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let G be the subset of $\operatorname{aut}_{K} K(x)$ consisting of the three automorphisms

$$ x \mapsto x $$ $$ x \mapsto 1/(1-x)$$ $$ x \mapsto (x-1)/x$$

then G is a subgroup of $\operatorname{aut}_K K(x)$. determine the fixed field of $G$

solution:(wrong) let $ f/g \in K(x)$ with $f$ and $g$ relatively prime in K[x], and suppose that $f/g$ is in the fixed field then $ f/g = 1/(1-(f/g))$ which gives $ f^2 -fg=g^2$

$g^2 = f(g-f)$ so we have that $ f \mid g^2$ so we must have that $f$ is a constant since $f$ and $g$ are relatively prime. and by symmetry we have that $g$ must be a constant which is a contradiction so we must have that $f/g$ is not in the fixed field of G, but this is true for every $f/g \in $ K(x) so the fixed field of G must be empty.

is that right im not sure if that is a contradiction or not?

new solution:

let $\dfrac{ax+b}{cx+d} \in Aut_{K}K(x)$ $$ \sigma_{1} :x \mapsto x $$ $$ \sigma_{2} :x \mapsto 1/(1-x)$$ $$ \sigma_{3} :x \mapsto (x-1)/x$$

$\dfrac{ax+b}{cx+d} = x$ gives $ax+b=cx^2+dx$, which gives $c=0$, $b=0$, and $a=d$ or $(a,b,c,d)= (a,0,0,a)$

$\dfrac{ax+b}{cx+d} =1/(1-x)$ gives $ax+b-ax^2-bx =cx+d$ , gives $a=0$, $b=d$, and $c=-b$ or $(a,b,c,d)=(0,b,-b,b)$

$\dfrac{ax+b}{cx+d} = (x-1)/x$ gives $ax^2+bx=cx^2+dx-cx-d$ gives $a=c$, $d=0$, $b=-c$ or $(a,b,c,d)= (a,-a,a,0)$

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If $\sigma \in \mathrm{Aut}(K(x)/K)$, then $\sigma(f(x)/g(x)) = f(1/(1-x))/g(1/(1-x))$, not $1/(1-(f(x)/g(x)))$... – Brandon Carter Apr 1 '12 at 20:05
well i know that $aut_{K} K(x)$= { $ x \mapsto (ax+b)/(cx+d) : a,b,c,d \in K$ with $ ad-bc\not = 0$} but i dont see how that helps but i do see that k is a subset of the fixed field but im not sure that if there are other elements in the fixed field or not. @Alex Youcis – Jason Apr 1 '12 at 21:49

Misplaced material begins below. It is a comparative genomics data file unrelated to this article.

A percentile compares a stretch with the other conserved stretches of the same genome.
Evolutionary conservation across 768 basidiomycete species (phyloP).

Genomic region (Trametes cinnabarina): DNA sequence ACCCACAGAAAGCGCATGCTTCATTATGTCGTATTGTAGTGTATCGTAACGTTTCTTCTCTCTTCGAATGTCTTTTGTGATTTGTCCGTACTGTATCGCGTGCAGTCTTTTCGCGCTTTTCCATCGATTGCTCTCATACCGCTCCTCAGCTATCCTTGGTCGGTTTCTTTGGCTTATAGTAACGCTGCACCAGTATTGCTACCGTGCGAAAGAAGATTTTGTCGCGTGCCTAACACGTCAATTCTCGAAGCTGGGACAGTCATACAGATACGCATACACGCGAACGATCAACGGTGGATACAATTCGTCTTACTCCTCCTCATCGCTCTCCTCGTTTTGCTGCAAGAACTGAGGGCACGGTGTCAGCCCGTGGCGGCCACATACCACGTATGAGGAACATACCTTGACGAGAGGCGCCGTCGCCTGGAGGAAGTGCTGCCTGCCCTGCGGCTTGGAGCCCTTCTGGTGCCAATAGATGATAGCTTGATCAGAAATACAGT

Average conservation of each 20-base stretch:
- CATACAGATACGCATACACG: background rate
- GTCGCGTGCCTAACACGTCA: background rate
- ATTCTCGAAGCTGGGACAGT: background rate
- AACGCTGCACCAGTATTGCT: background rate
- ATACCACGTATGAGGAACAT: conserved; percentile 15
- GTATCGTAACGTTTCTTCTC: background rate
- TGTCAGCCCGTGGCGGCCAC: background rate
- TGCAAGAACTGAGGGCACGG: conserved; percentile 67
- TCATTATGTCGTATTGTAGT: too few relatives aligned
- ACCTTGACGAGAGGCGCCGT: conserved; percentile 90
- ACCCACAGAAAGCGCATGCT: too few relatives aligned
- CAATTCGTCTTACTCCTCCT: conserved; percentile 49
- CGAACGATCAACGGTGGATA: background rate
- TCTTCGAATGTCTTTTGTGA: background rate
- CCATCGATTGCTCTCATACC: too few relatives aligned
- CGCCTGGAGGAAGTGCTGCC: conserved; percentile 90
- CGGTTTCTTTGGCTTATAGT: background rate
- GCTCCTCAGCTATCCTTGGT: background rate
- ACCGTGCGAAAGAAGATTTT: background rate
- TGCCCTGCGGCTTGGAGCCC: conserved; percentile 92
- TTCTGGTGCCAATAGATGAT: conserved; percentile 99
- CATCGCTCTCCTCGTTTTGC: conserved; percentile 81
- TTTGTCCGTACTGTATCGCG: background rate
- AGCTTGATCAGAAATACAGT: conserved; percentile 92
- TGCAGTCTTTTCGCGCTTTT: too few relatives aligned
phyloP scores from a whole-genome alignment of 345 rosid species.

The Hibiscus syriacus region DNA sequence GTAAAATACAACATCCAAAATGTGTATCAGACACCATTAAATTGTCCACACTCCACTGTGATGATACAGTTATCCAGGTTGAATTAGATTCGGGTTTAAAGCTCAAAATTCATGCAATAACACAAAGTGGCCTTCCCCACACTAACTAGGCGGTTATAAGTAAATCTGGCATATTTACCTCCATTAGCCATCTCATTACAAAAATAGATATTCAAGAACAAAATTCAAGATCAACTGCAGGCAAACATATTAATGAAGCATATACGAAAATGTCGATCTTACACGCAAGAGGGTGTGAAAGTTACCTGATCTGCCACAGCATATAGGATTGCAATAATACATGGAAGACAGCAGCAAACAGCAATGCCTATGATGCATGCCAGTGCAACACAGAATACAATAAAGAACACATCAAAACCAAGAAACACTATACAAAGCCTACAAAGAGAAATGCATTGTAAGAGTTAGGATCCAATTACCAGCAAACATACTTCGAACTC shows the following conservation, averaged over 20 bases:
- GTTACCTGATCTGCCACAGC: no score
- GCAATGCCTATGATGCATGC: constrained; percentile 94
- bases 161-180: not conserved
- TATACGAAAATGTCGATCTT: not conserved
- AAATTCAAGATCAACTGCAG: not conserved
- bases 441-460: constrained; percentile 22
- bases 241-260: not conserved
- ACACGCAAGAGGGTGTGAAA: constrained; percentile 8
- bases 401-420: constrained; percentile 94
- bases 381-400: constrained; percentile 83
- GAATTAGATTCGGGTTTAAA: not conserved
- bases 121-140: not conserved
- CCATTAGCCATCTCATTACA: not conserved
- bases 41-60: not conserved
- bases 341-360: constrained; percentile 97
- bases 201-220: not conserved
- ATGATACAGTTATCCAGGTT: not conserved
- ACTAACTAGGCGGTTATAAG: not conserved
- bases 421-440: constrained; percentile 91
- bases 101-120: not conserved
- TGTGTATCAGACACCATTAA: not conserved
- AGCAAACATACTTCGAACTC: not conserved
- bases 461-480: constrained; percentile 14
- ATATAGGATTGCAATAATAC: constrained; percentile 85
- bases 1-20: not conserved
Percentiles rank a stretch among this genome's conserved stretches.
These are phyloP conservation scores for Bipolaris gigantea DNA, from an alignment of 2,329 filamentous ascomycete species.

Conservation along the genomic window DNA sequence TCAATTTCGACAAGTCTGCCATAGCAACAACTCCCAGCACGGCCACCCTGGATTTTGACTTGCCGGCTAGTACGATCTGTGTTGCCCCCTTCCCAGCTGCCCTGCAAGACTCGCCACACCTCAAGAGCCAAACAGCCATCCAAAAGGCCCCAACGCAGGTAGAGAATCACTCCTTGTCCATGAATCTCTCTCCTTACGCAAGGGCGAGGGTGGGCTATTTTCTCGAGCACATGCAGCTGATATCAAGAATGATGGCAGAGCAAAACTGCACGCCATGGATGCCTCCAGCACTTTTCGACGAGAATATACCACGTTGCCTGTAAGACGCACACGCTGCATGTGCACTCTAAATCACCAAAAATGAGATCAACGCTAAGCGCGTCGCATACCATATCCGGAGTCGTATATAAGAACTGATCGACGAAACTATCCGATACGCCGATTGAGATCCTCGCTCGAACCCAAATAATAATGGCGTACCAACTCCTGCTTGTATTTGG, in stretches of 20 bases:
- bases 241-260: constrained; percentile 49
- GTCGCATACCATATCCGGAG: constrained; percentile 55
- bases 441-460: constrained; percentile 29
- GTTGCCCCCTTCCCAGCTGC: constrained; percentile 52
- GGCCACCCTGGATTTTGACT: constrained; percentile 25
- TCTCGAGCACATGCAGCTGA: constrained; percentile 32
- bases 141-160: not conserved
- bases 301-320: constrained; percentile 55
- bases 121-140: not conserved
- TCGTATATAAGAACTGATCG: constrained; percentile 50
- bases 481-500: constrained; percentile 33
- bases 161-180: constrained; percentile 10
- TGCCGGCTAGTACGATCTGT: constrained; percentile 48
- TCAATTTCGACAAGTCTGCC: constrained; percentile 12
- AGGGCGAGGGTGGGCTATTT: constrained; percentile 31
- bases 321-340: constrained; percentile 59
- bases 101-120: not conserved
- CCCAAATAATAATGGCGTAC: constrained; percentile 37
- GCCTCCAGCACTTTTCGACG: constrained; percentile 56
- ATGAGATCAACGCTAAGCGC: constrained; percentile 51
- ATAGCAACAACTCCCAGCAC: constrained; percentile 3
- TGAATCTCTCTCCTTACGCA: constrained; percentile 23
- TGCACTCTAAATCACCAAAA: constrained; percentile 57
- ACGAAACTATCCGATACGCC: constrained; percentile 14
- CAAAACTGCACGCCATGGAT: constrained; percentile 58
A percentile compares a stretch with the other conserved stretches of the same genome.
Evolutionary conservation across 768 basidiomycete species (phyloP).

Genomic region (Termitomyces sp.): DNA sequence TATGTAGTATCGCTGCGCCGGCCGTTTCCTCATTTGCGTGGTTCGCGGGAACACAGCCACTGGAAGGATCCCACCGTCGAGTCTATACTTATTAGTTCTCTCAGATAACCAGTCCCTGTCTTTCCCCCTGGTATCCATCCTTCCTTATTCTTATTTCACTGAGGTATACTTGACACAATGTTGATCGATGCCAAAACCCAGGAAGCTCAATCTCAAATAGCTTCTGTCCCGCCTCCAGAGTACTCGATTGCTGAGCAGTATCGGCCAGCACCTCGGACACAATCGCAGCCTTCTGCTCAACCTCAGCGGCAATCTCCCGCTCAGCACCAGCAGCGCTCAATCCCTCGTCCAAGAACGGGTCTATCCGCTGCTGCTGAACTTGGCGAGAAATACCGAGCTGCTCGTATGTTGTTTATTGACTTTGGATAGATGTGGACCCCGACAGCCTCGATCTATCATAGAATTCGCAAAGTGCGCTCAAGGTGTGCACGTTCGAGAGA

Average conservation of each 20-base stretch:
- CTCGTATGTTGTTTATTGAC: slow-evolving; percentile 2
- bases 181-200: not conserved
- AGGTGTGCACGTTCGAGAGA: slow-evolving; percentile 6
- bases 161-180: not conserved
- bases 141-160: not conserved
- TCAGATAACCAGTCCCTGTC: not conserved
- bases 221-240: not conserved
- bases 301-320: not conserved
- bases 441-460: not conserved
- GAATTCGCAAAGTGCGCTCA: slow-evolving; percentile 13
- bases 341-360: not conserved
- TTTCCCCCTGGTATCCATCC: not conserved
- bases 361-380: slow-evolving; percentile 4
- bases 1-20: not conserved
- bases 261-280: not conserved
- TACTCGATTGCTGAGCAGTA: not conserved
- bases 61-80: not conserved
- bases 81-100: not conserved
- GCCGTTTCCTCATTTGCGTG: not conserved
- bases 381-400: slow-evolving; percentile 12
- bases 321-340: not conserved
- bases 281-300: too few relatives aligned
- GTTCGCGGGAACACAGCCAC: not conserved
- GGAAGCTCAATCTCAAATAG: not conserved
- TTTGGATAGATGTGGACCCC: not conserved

The constants are always fixed; if your set was not a group, it might well happen that no more than the constants were fixed. – Lubin Apr 2 '12 at 0:23

This is not a complete answer, but it might get you started.

Let's call the three given automorphisms $1,\sigma,\tau$. Convince yourself that $\sigma^2=\tau$ and $\sigma\tau=1$. Now let $f$ be any element of $K(x)$. Can you see that $f+\sigma f+\tau f$ is in the fixed field of $G$?

For example, if we just take $f=x$, then $$f+\sigma f+\tau f=x+{1\over1-x}+{x-1\over x}={x^3-3x+1\over x(x-1)}$$ so $(x^3-3x+1)/(x(x-1))$ is in the fixed field of $G$.

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How did you know that $f+\sigma f+\tau f$ is in the fixed field of $G$? I mean that what is the motivation of the idea. I saw a website which discuss this question. He solved this question by use the module and algebra. I want to know more about this technic. Is there some books you recommend? – bfhaha Dec 26 '14 at 14:44
If $G=\{g_1,\dots,g_n\}$ is any finite group acting on a field $F$, and $x$ is any element of $F$, then $g_1x+\cdots+g_nx$ is an element of the fixed field of $G$ (as you may easily check). You could write to Dave Rusin for more information about the method he uses. – Gerry Myerson Dec 26 '14 at 18:21
Thank you! :) :) – bfhaha Dec 27 '14 at 11:06

The answer given by @Gerry is nicest, since it works for any constant field $K$, but here’s an approach strongly dependent on using the complex numbers. I’m going to use a primitive cube root $\omega$ of unity, so satisfying the equation $\omega^2+\omega+1=0$. Think of your transformation $z\mapsto 1/(1-z)$ as defining a transformation of the extended complex plane. You see that $-\omega$ and $-\omega^2$ are fixed points under this transformation. Now use these to see that there is a nice fractional-linear element of ${\mathbb{C}}(z)$ that behaves particularly well under $z\mapsto 1/(1-z)$, namely $g(z)=(z+\omega^2)/(z+\omega)$. This has a simple zero at $-\omega^2$ and a simple pole at the conjugate point $-\omega$. And lo and behold, when you replace $z$ in $g$ by $1/(1-z)$, the result is $\omega g$. This means that $g^3$ is fixed under the action of your group! (Of course this is all linear algebra, and I’ve hidden the diagonalization process that I used for finding $g$.)

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